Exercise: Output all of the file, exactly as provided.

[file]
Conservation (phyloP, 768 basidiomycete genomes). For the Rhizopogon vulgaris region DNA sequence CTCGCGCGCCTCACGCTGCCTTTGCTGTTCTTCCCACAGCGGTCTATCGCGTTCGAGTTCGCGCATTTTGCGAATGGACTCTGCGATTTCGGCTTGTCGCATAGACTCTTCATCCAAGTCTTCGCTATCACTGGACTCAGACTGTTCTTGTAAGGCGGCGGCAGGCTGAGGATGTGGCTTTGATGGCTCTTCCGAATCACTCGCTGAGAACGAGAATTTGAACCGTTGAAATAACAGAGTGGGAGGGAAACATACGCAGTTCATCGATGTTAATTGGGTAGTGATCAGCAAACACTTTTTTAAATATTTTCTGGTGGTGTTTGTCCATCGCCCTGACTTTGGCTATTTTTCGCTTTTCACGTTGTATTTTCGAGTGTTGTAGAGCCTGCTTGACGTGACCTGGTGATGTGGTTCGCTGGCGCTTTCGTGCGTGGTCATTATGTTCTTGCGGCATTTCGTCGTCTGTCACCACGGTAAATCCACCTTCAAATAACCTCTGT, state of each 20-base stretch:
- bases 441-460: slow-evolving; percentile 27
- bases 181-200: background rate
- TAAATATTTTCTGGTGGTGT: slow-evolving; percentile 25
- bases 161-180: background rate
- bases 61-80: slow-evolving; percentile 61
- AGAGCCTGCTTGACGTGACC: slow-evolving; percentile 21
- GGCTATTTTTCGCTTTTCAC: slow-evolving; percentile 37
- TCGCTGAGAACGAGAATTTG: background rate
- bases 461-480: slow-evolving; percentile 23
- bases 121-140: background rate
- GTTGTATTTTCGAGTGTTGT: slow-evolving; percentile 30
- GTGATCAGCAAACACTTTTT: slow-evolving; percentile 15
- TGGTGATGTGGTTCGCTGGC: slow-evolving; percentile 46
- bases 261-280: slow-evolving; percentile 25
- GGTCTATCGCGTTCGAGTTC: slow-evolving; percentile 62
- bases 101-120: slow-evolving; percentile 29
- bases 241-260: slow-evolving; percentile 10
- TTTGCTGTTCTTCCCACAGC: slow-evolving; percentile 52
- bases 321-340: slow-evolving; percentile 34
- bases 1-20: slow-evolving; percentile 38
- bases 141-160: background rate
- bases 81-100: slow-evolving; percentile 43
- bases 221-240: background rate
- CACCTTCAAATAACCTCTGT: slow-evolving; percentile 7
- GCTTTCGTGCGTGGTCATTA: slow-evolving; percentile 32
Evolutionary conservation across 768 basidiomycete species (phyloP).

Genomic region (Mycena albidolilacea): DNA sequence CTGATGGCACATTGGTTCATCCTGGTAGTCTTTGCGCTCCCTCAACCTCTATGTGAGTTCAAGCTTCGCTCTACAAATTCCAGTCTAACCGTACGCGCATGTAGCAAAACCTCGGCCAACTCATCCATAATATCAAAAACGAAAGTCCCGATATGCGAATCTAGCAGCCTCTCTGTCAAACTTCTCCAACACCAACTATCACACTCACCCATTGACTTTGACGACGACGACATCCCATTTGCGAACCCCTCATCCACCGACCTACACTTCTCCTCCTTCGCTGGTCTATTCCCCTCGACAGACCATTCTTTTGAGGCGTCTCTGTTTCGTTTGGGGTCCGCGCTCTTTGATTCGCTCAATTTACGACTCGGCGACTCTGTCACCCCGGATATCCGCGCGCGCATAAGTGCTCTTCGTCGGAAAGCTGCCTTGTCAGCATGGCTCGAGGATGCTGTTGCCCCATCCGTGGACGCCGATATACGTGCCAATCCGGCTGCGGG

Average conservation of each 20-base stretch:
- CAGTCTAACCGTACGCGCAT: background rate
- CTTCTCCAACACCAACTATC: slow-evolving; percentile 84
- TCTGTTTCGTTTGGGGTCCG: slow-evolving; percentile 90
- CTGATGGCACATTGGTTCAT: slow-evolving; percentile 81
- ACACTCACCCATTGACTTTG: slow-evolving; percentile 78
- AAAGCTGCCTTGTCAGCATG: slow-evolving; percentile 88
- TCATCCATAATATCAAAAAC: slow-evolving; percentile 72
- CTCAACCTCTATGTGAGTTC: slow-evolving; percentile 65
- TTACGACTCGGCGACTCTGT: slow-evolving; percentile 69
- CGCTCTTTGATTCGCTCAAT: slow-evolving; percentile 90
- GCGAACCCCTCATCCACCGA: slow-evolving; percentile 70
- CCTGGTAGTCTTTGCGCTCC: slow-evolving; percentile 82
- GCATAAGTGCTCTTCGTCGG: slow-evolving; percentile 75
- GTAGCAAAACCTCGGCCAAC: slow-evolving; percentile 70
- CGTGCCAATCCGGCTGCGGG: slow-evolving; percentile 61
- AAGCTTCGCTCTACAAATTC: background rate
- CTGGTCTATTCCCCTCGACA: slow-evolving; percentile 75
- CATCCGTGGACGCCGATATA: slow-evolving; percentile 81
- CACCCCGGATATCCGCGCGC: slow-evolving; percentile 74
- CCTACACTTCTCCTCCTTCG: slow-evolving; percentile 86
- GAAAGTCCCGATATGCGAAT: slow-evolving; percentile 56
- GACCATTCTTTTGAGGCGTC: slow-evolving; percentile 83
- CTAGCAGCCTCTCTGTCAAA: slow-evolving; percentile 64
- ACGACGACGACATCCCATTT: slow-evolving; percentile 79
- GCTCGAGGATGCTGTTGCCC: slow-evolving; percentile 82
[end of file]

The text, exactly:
Conservation (phyloP, 768 basidiomycete genomes). For the Rhizopogon vulgaris region DNA sequence CTCGCGCGCCTCACGCTGCCTTTGCTGTTCTTCCCACAGCGGTCTATCGCGTTCGAGTTCGCGCATTTTGCGAATGGACTCTGCGATTTCGGCTTGTCGCATAGACTCTTCATCCAAGTCTTCGCTATCACTGGACTCAGACTGTTCTTGTAAGGCGGCGGCAGGCTGAGGATGTGGCTTTGATGGCTCTTCCGAATCACTCGCTGAGAACGAGAATTTGAACCGTTGAAATAACAGAGTGGGAGGGAAACATACGCAGTTCATCGATGTTAATTGGGTAGTGATCAGCAAACACTTTTTTAAATATTTTCTGGTGGTGTTTGTCCATCGCCCTGACTTTGGCTATTTTTCGCTTTTCACGTTGTATTTTCGAGTGTTGTAGAGCCTGCTTGACGTGACCTGGTGATGTGGTTCGCTGGCGCTTTCGTGCGTGGTCATTATGTTCTTGCGGCATTTCGTCGTCTGTCACCACGGTAAATCCACCTTCAAATAACCTCTGT, state of each 20-base stretch:
- bases 441-460: slow-evolving; percentile 27
- bases 181-200: background rate
- TAAATATTTTCTGGTGGTGT: slow-evolving; percentile 25
- bases 161-180: background rate
- bases 61-80: slow-evolving; percentile 61
- AGAGCCTGCTTGACGTGACC: slow-evolving; percentile 21
- GGCTATTTTTCGCTTTTCAC: slow-evolving; percentile 37
- TCGCTGAGAACGAGAATTTG: background rate
- bases 461-480: slow-evolving; percentile 23
- bases 121-140: background rate
- GTTGTATTTTCGAGTGTTGT: slow-evolving; percentile 30
- GTGATCAGCAAACACTTTTT: slow-evolving; percentile 15
- TGGTGATGTGGTTCGCTGGC: slow-evolving; percentile 46
- bases 261-280: slow-evolving; percentile 25
- GGTCTATCGCGTTCGAGTTC: slow-evolving; percentile 62
- bases 101-120: slow-evolving; percentile 29
- bases 241-260: slow-evolving; percentile 10
- TTTGCTGTTCTTCCCACAGC: slow-evolving; percentile 52
- bases 321-340: slow-evolving; percentile 34
- bases 1-20: slow-evolving; percentile 38
- bases 141-160: background rate
- bases 81-100: slow-evolving; percentile 43
- bases 221-240: background rate
- CACCTTCAAATAACCTCTGT: slow-evolving; percentile 7
- GCTTTCGTGCGTGGTCATTA: slow-evolving; percentile 32
Evolutionary conservation across 768 basidiomycete species (phyloP).

Genomic region (Mycena albidolilacea): DNA sequence CTGATGGCACATTGGTTCATCCTGGTAGTCTTTGCGCTCCCTCAACCTCTATGTGAGTTCAAGCTTCGCTCTACAAATTCCAGTCTAACCGTACGCGCATGTAGCAAAACCTCGGCCAACTCATCCATAATATCAAAAACGAAAGTCCCGATATGCGAATCTAGCAGCCTCTCTGTCAAACTTCTCCAACACCAACTATCACACTCACCCATTGACTTTGACGACGACGACATCCCATTTGCGAACCCCTCATCCACCGACCTACACTTCTCCTCCTTCGCTGGTCTATTCCCCTCGACAGACCATTCTTTTGAGGCGTCTCTGTTTCGTTTGGGGTCCGCGCTCTTTGATTCGCTCAATTTACGACTCGGCGACTCTGTCACCCCGGATATCCGCGCGCGCATAAGTGCTCTTCGTCGGAAAGCTGCCTTGTCAGCATGGCTCGAGGATGCTGTTGCCCCATCCGTGGACGCCGATATACGTGCCAATCCGGCTGCGGG

Average conservation of each 20-base stretch:
- CAGTCTAACCGTACGCGCAT: background rate
- CTTCTCCAACACCAACTATC: slow-evolving; percentile 84
- TCTGTTTCGTTTGGGGTCCG: slow-evolving; percentile 90
- CTGATGGCACATTGGTTCAT: slow-evolving; percentile 81
- ACACTCACCCATTGACTTTG: slow-evolving; percentile 78
- AAAGCTGCCTTGTCAGCATG: slow-evolving; percentile 88
- TCATCCATAATATCAAAAAC: slow-evolving; percentile 72
- CTCAACCTCTATGTGAGTTC: slow-evolving; percentile 65
- TTACGACTCGGCGACTCTGT: slow-evolving; percentile 69
- CGCTCTTTGATTCGCTCAAT: slow-evolving; percentile 90
- GCGAACCCCTCATCCACCGA: slow-evolving; percentile 70
- CCTGGTAGTCTTTGCGCTCC: slow-evolving; percentile 82
- GCATAAGTGCTCTTCGTCGG: slow-evolving; percentile 75
- GTAGCAAAACCTCGGCCAAC: slow-evolving; percentile 70
- CGTGCCAATCCGGCTGCGGG: slow-evolving; percentile 61
- AAGCTTCGCTCTACAAATTC: background rate
- CTGGTCTATTCCCCTCGACA: slow-evolving; percentile 75
- CATCCGTGGACGCCGATATA: slow-evolving; percentile 81
- CACCCCGGATATCCGCGCGC: slow-evolving; percentile 74
- CCTACACTTCTCCTCCTTCG: slow-evolving; percentile 86
- GAAAGTCCCGATATGCGAAT: slow-evolving; percentile 56
- GACCATTCTTTTGAGGCGTC: slow-evolving; percentile 83
- CTAGCAGCCTCTCTGTCAAA: slow-evolving; percentile 64
- ACGACGACGACATCCCATTT: slow-evolving; percentile 79
- GCTCGAGGATGCTGTTGCCC: slow-evolving; percentile 82